||Strengthen and Direct Development to Existing Communities
What Does It Mean to Strengthen and Direct Development to Existing Communities?
Despite its liberal reputation, Minnesota is a state of conservative values. Rather than splurge on a new car we tend to drive the old one a bit longer. Rather than buy a new house we tend to remodel the old one. Unfortunately, those values don’t seem to hold when building our communities. We routinely discard the old to build the new. In recent decades, hundreds of schools have been closed in older areas, replaced by new ones built on new ground. Old shopping centers are routinely discarded for newer ones on the edge of town. Rather than fill in the scores of empty blocks in downtown Minneapolis and St. Paul, offices have been built almost exclusively in the suburbs.
What’s wrong with this picture? Plenty. The continuing decentralization of jobs compels people to drive more, ignores the transit option, adds to air pollution and global warming, uses more energy (including imported oil), and costs more to service with new utilities. In other words, it’s a wasteful trend that runs against our conservative values of using fully what we already have before acquiring something new.
As cities like Boston, New York, Seattle, Chicago and Denver have discovered, young talent is drawn especially to vibrant older cities.
|One accounting showed that over the past decade, new suburban office space had outpaced new downtown space by more than 20 to 1.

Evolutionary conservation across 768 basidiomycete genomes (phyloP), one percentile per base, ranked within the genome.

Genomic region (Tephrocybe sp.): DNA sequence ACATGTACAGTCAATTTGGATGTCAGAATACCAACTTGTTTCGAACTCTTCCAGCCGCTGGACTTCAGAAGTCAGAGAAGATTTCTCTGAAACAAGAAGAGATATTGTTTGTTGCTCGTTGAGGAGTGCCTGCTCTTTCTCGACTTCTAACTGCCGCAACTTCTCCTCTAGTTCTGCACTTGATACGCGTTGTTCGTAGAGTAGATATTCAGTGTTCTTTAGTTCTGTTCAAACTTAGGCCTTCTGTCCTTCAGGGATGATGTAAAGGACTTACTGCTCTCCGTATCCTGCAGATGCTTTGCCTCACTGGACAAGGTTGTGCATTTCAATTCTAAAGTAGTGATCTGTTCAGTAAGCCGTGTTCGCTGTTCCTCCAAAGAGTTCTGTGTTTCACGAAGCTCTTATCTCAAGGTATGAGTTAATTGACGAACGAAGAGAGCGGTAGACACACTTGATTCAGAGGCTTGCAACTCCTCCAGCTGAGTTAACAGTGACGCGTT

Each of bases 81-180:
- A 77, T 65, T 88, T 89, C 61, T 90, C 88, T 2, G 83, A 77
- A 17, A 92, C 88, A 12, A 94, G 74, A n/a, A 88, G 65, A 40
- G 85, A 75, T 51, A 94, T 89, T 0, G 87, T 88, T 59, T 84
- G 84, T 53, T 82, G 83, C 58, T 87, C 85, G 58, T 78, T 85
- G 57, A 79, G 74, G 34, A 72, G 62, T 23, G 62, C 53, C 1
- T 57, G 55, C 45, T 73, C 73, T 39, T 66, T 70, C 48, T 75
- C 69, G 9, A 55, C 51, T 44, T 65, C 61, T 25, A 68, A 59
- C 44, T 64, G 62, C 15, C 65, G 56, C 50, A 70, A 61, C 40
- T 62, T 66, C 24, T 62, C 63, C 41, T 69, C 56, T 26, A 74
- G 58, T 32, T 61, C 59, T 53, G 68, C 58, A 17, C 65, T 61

What Development to Existing Communities Is NOT
- Boarded up town centers and main streets
- Building on new plots of land farther and farther out of town
Benefits of Development to Existing Communities
- Creates a level playing field so that reusing older areas can be made competitive
- Encourages efficiency, the hallmark of the new economy, by reusing older buildings and older communities
- Makes the region more competitive
- Attracts young talent to the community
- Excelsior-Grand in St. Louis Park
- Partial redevelopment of the Warehouse District, North Loop and Mills districts in downtown Minneapolis
Challenges to Development to Existing Communities
- Showing bankers, developers and public officials the full costs of developing as usual
- Reforming our laws, codes and practices in ways that remove built-in incentives that encourage far-flung development and discourage the reuse and redevelopment of older properties